Pakistan on crossroads: PML-N vs. Judiciary

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Pakistan has been at a crossroads since 1947, and we have witnessed several instances where political leaders have challenged the undemocratic actions taking place in this country. It has even been proven on numerous occasions that all parties work together to defend the Constitution, democracy, and democratic institutions.

Following the Punjab and KP election decisions and Pakistan Tehreek-e-Insaf’s (PTI) already escalating tensions with the country’s military establishment, the Pakistan Muslim League-Nawaz (PML-N) appears to be confronting the judiciary head-on with anti-supreme court rhetoric.

Typically, we see dictators challenge the parliament, enact martial law as a first step towards violating the constitution, and then disregard all rules or take advantage of the situation. The recent action of the parliament to disobey a Supreme Court ruling was a first-of-its-kind act in which the parliament elected to defy the Supreme Court through a resolution.

The Election Commission of Pakistan must abide by the court’s orders because, according to legal opinion, this resolution lacks a legal basis. Furthermore, bear in mind that PTI, who filed the petition, included ECP as a party.

Many political observers think that the PML-N London, led by former prime minister Nawaz Sharif, has chosen to challenge the judiciary and reject the decision to hold elections. However, certain PML-N senior figures have their doubts, despite agreeing with the majority decision. Few PML-N leaders think that continuing to ignore elections will further alienate voters from the party, and the perception that the party is attempting to avoid elections is growing significantly.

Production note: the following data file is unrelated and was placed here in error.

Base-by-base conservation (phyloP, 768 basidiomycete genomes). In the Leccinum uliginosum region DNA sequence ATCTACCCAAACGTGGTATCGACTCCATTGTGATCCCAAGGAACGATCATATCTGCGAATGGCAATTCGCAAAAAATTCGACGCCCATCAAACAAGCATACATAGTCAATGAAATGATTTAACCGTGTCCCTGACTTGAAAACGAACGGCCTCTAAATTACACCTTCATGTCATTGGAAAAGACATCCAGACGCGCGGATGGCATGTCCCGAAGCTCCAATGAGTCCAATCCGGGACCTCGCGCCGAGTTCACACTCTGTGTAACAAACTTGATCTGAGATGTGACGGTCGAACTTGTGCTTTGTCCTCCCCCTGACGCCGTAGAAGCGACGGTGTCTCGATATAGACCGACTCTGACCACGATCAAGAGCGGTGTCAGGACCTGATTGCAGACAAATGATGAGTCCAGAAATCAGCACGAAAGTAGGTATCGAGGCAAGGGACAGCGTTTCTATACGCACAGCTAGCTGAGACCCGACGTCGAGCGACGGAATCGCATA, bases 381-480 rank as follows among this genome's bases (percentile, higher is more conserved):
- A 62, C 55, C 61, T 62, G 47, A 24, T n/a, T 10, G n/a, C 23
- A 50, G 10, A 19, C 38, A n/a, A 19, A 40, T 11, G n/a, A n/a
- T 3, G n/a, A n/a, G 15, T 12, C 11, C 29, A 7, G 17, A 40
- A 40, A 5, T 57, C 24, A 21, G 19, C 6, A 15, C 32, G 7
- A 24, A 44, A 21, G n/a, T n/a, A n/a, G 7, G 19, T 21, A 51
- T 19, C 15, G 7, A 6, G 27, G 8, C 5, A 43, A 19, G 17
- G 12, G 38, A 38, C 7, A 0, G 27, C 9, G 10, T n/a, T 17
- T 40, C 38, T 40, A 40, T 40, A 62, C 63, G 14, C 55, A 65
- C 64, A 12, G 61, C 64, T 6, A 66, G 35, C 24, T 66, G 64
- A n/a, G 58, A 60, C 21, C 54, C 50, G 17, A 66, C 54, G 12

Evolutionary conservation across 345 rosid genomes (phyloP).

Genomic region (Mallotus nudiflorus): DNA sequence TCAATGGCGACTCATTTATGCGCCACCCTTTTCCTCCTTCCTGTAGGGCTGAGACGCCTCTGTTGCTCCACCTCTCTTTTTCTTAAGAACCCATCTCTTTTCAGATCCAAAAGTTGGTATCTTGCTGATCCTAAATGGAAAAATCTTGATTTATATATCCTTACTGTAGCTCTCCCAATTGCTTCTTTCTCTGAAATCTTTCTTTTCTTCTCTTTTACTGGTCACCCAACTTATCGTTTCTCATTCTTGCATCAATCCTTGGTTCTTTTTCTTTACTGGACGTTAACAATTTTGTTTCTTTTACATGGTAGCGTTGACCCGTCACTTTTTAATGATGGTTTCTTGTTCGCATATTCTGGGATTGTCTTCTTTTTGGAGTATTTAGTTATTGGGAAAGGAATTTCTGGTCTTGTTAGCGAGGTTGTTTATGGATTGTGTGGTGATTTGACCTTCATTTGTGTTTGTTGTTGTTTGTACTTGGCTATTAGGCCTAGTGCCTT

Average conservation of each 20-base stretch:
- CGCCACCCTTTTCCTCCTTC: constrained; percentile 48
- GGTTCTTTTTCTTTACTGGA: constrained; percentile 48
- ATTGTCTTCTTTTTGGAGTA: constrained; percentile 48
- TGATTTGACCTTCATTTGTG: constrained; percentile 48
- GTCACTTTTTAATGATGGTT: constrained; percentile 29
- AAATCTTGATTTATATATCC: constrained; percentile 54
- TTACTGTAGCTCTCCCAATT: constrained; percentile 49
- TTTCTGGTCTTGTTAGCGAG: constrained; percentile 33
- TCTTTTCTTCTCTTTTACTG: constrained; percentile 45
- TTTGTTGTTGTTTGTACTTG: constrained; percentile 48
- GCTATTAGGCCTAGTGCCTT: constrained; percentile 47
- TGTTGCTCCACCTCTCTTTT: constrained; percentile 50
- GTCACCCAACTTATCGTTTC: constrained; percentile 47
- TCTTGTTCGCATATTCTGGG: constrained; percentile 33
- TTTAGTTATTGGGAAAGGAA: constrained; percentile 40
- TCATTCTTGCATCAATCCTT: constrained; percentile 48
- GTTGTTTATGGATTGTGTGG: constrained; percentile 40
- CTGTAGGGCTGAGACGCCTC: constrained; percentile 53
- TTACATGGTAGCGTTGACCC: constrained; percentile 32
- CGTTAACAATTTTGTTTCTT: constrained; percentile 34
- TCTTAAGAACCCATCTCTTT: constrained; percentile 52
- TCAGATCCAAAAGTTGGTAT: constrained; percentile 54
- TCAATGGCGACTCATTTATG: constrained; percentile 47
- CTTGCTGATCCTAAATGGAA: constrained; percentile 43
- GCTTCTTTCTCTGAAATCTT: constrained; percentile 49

The former prime minister Yousaf Raza Gillani is a fine example of how the Supreme Court could remove a leader for contempt. The PDM parties attempted with this motion to convene a joint session of parliament and provide Prime Minister Shehbaz Sharif with a “protective cover” of the legislative body. The courts won’t be able to summon the entire legislature and file contempt proceedings against them, which will lead to further instability and a stepped-up campaign against the judiciary.

Even though this resolution lacks legal legitimacy, it is important to note that 42 people have signed it out of 342 total national assembly seats, including 28 people who are selected in reserved seats. Only 14 elected members of the parliament have signed this motion.

This resolution was not signed by any significant government figures, including Prime Minister Shehbaz Sharif, Foreign Minister Bilawal Bhutto Zardari, opposition leader Raja Riaz, Law Minister Azam Tarar, and Interior Minister Rana Sanaullah. The usefulness of this motion, which had already “no standing,” is further diminished by senior PDM legislators’ circumspect attempts to avoid appearing contemptuous.

The fact that such contentious motions are always introduced in parliament by MNAs from KP or Balochistan deserves special mention. Leader of the Balochistan Awami Party Khalid Magsi proposed this resolution, and Mohsin Dawar of the National Democratic Movement had previously proposed a resolution to limit the Chief Justice of Pakistan’s suo-moto authority.

It seems that the PML-N group led by Maryam Nawaz is going all-out against SC judges even in danger of losing the position of prime minister, in contrast to the PML-N Shehbaz group, which is seeking to challenge the judiciary but also being cautious of “contempt.”